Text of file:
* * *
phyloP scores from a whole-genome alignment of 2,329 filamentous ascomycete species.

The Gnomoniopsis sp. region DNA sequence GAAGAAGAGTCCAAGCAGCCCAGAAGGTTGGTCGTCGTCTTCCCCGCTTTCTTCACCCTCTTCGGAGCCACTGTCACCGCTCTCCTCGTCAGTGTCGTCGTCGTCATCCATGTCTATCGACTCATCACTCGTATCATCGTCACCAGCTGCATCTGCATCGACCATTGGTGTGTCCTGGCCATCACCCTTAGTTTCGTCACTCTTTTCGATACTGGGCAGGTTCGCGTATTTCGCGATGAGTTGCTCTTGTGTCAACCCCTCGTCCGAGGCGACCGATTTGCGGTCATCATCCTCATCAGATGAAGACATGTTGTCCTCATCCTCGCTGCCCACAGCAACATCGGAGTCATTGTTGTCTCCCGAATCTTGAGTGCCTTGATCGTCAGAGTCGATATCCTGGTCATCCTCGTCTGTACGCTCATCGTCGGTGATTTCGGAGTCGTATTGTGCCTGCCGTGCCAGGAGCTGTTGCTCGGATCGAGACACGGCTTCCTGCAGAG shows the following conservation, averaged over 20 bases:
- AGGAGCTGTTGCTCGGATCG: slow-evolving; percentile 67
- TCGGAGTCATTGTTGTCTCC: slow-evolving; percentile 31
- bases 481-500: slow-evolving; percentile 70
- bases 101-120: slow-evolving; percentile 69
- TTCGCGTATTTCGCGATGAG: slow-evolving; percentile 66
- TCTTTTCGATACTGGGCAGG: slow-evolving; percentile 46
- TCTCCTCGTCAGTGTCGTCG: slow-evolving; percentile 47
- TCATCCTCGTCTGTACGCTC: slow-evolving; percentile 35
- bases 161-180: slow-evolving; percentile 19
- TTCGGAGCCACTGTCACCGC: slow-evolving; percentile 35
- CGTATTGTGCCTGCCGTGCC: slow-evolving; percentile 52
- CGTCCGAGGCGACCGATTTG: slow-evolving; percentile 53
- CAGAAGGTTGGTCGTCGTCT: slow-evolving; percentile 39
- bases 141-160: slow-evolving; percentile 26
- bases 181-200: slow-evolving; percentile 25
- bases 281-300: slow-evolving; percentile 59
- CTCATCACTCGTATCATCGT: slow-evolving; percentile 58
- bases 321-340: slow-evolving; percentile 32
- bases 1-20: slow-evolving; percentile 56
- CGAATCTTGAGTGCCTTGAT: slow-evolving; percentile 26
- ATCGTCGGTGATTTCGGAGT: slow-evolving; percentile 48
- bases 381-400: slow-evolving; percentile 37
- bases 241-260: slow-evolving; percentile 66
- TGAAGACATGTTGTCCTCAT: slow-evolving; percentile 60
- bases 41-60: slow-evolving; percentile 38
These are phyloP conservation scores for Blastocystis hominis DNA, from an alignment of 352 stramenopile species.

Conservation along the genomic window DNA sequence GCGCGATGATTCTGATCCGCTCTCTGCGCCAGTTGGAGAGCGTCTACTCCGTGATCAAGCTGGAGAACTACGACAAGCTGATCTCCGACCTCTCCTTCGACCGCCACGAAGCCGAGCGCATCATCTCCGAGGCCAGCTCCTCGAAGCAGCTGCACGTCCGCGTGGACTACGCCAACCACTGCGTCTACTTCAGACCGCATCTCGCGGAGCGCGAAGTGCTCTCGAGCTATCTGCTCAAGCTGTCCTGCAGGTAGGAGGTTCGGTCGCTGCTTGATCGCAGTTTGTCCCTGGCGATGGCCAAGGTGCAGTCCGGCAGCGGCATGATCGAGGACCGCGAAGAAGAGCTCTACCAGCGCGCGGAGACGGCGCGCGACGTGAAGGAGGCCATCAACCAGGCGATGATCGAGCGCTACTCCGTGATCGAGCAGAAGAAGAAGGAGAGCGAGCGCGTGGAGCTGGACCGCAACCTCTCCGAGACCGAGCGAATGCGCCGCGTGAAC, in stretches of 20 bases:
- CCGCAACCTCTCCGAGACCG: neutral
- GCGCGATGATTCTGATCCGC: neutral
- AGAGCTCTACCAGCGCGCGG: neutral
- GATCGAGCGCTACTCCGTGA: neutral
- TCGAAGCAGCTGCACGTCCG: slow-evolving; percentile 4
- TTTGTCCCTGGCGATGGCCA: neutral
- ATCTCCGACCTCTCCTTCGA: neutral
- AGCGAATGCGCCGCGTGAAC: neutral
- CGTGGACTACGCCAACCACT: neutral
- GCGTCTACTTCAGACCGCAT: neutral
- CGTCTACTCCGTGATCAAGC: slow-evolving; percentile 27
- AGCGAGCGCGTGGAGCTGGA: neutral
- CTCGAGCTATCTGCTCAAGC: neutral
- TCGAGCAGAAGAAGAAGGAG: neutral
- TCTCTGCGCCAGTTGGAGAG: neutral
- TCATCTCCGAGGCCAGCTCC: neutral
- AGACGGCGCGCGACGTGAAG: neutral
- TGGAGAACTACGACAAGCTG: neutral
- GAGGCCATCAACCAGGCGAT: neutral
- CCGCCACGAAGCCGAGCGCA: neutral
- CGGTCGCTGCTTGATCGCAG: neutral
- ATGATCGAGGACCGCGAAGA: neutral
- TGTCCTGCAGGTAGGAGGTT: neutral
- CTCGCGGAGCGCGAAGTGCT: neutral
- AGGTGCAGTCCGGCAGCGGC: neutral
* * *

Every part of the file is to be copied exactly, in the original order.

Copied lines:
phyloP scores from a whole-genome alignment of 2,329 filamentous ascomycete species.

The Gnomoniopsis sp. region DNA sequence GAAGAAGAGTCCAAGCAGCCCAGAAGGTTGGTCGTCGTCTTCCCCGCTTTCTTCACCCTCTTCGGAGCCACTGTCACCGCTCTCCTCGTCAGTGTCGTCGTCGTCATCCATGTCTATCGACTCATCACTCGTATCATCGTCACCAGCTGCATCTGCATCGACCATTGGTGTGTCCTGGCCATCACCCTTAGTTTCGTCACTCTTTTCGATACTGGGCAGGTTCGCGTATTTCGCGATGAGTTGCTCTTGTGTCAACCCCTCGTCCGAGGCGACCGATTTGCGGTCATCATCCTCATCAGATGAAGACATGTTGTCCTCATCCTCGCTGCCCACAGCAACATCGGAGTCATTGTTGTCTCCCGAATCTTGAGTGCCTTGATCGTCAGAGTCGATATCCTGGTCATCCTCGTCTGTACGCTCATCGTCGGTGATTTCGGAGTCGTATTGTGCCTGCCGTGCCAGGAGCTGTTGCTCGGATCGAGACACGGCTTCCTGCAGAG shows the following conservation, averaged over 20 bases:
- AGGAGCTGTTGCTCGGATCG: slow-evolving; percentile 67
- TCGGAGTCATTGTTGTCTCC: slow-evolving; percentile 31
- bases 481-500: slow-evolving; percentile 70
- bases 101-120: slow-evolving; percentile 69
- TTCGCGTATTTCGCGATGAG: slow-evolving; percentile 66
- TCTTTTCGATACTGGGCAGG: slow-evolving; percentile 46
- TCTCCTCGTCAGTGTCGTCG: slow-evolving; percentile 47
- TCATCCTCGTCTGTACGCTC: slow-evolving; percentile 35
- bases 161-180: slow-evolving; percentile 19
- TTCGGAGCCACTGTCACCGC: slow-evolving; percentile 35
- CGTATTGTGCCTGCCGTGCC: slow-evolving; percentile 52
- CGTCCGAGGCGACCGATTTG: slow-evolving; percentile 53
- CAGAAGGTTGGTCGTCGTCT: slow-evolving; percentile 39
- bases 141-160: slow-evolving; percentile 26
- bases 181-200: slow-evolving; percentile 25
- bases 281-300: slow-evolving; percentile 59
- CTCATCACTCGTATCATCGT: slow-evolving; percentile 58
- bases 321-340: slow-evolving; percentile 32
- bases 1-20: slow-evolving; percentile 56
- CGAATCTTGAGTGCCTTGAT: slow-evolving; percentile 26
- ATCGTCGGTGATTTCGGAGT: slow-evolving; percentile 48
- bases 381-400: slow-evolving; percentile 37
- bases 241-260: slow-evolving; percentile 66
- TGAAGACATGTTGTCCTCAT: slow-evolving; percentile 60
- bases 41-60: slow-evolving; percentile 38
These are phyloP conservation scores for Blastocystis hominis DNA, from an alignment of 352 stramenopile species.

Conservation along the genomic window DNA sequence GCGCGATGATTCTGATCCGCTCTCTGCGCCAGTTGGAGAGCGTCTACTCCGTGATCAAGCTGGAGAACTACGACAAGCTGATCTCCGACCTCTCCTTCGACCGCCACGAAGCCGAGCGCATCATCTCCGAGGCCAGCTCCTCGAAGCAGCTGCACGTCCGCGTGGACTACGCCAACCACTGCGTCTACTTCAGACCGCATCTCGCGGAGCGCGAAGTGCTCTCGAGCTATCTGCTCAAGCTGTCCTGCAGGTAGGAGGTTCGGTCGCTGCTTGATCGCAGTTTGTCCCTGGCGATGGCCAAGGTGCAGTCCGGCAGCGGCATGATCGAGGACCGCGAAGAAGAGCTCTACCAGCGCGCGGAGACGGCGCGCGACGTGAAGGAGGCCATCAACCAGGCGATGATCGAGCGCTACTCCGTGATCGAGCAGAAGAAGAAGGAGAGCGAGCGCGTGGAGCTGGACCGCAACCTCTCCGAGACCGAGCGAATGCGCCGCGTGAAC, in stretches of 20 bases:
- CCGCAACCTCTCCGAGACCG: neutral
- GCGCGATGATTCTGATCCGC: neutral
- AGAGCTCTACCAGCGCGCGG: neutral
- GATCGAGCGCTACTCCGTGA: neutral
- TCGAAGCAGCTGCACGTCCG: slow-evolving; percentile 4
- TTTGTCCCTGGCGATGGCCA: neutral
- ATCTCCGACCTCTCCTTCGA: neutral
- AGCGAATGCGCCGCGTGAAC: neutral
- CGTGGACTACGCCAACCACT: neutral
- GCGTCTACTTCAGACCGCAT: neutral
- CGTCTACTCCGTGATCAAGC: slow-evolving; percentile 27
- AGCGAGCGCGTGGAGCTGGA: neutral
- CTCGAGCTATCTGCTCAAGC: neutral
- TCGAGCAGAAGAAGAAGGAG: neutral
- TCTCTGCGCCAGTTGGAGAG: neutral
- TCATCTCCGAGGCCAGCTCC: neutral
- AGACGGCGCGCGACGTGAAG: neutral
- TGGAGAACTACGACAAGCTG: neutral
- GAGGCCATCAACCAGGCGAT: neutral
- CCGCCACGAAGCCGAGCGCA: neutral
- CGGTCGCTGCTTGATCGCAG: neutral
- ATGATCGAGGACCGCGAAGA: neutral
- TGTCCTGCAGGTAGGAGGTT: neutral
- CTCGCGGAGCGCGAAGTGCT: neutral
- AGGTGCAGTCCGGCAGCGGC: neutral